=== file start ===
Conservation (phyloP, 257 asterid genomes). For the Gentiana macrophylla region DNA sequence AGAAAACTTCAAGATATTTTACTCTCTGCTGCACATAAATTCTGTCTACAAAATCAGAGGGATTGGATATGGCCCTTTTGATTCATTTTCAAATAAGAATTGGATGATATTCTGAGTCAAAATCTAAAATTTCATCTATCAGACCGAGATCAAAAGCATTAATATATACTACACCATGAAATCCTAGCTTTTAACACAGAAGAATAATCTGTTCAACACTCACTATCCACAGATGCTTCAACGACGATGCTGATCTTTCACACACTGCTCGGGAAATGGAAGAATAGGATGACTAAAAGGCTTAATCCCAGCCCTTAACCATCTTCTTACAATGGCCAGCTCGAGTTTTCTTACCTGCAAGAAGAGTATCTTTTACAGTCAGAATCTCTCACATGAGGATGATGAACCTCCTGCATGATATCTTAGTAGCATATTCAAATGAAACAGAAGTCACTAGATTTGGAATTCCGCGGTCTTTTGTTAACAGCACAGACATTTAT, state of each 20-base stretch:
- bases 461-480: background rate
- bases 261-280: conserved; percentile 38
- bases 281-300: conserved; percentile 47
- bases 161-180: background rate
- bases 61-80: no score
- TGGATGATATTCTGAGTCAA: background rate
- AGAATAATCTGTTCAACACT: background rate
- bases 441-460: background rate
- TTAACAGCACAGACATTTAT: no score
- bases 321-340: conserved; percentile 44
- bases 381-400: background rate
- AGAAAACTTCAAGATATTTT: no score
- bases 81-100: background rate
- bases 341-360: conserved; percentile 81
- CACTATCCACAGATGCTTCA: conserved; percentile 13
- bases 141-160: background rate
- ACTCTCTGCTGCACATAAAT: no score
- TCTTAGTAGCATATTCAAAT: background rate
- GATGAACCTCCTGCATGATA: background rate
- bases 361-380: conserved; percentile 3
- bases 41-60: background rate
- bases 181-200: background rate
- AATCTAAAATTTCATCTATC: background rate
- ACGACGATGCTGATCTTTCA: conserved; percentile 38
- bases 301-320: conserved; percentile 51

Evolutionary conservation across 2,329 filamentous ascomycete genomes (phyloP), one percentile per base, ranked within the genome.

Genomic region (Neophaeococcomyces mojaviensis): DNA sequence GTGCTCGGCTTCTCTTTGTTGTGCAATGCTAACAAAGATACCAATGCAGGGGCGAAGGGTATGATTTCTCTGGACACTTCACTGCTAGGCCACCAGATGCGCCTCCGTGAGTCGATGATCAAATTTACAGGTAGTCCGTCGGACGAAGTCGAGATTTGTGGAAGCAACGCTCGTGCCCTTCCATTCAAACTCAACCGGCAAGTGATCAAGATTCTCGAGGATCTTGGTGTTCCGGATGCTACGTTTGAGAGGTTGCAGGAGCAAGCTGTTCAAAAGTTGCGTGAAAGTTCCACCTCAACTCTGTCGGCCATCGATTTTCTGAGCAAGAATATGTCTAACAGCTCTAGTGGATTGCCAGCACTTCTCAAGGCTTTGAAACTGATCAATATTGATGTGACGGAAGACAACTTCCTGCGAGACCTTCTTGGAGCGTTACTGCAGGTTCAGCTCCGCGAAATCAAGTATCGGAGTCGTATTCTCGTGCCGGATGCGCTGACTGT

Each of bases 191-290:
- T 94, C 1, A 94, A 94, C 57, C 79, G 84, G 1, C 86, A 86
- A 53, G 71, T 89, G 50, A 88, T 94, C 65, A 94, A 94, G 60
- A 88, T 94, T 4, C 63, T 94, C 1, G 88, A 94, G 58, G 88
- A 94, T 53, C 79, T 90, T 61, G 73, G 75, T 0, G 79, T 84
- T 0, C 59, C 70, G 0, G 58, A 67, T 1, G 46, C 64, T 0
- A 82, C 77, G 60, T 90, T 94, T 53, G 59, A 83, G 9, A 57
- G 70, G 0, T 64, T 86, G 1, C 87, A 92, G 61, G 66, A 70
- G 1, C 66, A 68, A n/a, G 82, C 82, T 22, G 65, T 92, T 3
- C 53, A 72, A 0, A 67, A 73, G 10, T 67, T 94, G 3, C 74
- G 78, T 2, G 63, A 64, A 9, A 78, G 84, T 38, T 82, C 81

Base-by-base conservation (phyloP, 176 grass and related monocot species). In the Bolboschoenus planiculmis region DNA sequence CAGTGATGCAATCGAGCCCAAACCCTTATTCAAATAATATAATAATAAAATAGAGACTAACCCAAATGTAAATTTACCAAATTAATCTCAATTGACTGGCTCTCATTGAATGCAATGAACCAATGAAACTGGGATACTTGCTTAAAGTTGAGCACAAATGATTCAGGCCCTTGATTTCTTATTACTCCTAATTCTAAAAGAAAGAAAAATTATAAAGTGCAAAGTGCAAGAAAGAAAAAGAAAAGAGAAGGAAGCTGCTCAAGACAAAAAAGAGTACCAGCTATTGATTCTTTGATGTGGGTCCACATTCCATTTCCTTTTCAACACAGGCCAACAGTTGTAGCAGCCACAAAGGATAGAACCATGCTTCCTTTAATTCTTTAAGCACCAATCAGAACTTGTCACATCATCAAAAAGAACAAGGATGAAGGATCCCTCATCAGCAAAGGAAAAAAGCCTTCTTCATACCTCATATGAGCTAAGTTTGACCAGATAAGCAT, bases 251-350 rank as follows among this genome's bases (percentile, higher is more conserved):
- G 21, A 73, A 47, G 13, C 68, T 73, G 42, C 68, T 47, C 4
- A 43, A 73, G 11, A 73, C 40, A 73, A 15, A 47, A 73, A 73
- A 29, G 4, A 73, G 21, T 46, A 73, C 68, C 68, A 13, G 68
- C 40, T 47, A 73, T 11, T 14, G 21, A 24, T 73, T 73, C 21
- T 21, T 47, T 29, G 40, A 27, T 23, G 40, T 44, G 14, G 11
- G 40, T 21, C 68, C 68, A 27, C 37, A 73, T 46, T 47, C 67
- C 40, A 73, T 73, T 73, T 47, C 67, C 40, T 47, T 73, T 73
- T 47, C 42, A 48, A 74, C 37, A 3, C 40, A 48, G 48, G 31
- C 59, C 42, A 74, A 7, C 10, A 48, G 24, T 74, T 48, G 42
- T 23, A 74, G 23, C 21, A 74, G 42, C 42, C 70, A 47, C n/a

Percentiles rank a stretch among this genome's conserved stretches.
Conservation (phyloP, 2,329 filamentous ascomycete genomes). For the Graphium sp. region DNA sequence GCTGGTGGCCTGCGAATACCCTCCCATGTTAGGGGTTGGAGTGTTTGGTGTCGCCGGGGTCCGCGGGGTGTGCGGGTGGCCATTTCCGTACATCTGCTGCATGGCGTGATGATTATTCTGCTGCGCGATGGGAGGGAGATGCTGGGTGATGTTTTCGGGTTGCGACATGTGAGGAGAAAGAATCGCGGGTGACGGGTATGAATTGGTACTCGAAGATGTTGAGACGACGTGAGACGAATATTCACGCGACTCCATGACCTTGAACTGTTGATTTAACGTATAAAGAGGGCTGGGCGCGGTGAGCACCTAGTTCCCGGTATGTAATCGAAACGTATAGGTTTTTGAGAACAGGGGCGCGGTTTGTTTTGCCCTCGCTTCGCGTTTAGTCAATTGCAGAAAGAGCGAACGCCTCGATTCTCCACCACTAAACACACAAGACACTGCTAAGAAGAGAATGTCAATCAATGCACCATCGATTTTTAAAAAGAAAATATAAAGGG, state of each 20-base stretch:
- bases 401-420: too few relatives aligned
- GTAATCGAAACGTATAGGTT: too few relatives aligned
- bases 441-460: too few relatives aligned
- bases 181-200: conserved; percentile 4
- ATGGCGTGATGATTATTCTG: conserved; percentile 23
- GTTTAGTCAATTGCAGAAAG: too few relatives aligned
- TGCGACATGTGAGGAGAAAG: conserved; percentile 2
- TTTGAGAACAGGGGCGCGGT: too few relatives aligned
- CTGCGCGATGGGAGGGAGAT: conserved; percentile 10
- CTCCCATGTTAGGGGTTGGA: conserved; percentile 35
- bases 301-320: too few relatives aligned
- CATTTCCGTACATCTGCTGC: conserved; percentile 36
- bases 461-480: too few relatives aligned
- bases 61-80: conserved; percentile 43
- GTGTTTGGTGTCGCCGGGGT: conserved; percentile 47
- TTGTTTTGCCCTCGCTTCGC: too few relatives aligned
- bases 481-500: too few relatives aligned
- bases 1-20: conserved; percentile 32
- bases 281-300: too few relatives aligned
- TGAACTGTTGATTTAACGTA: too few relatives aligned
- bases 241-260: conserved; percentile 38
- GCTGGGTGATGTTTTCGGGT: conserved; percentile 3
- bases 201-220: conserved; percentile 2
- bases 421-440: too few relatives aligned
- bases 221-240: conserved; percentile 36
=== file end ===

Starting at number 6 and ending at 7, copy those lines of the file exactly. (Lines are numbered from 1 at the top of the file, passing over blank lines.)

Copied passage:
- bases 61-80: no score
- TGGATGATATTCTGAGTCAA: background rate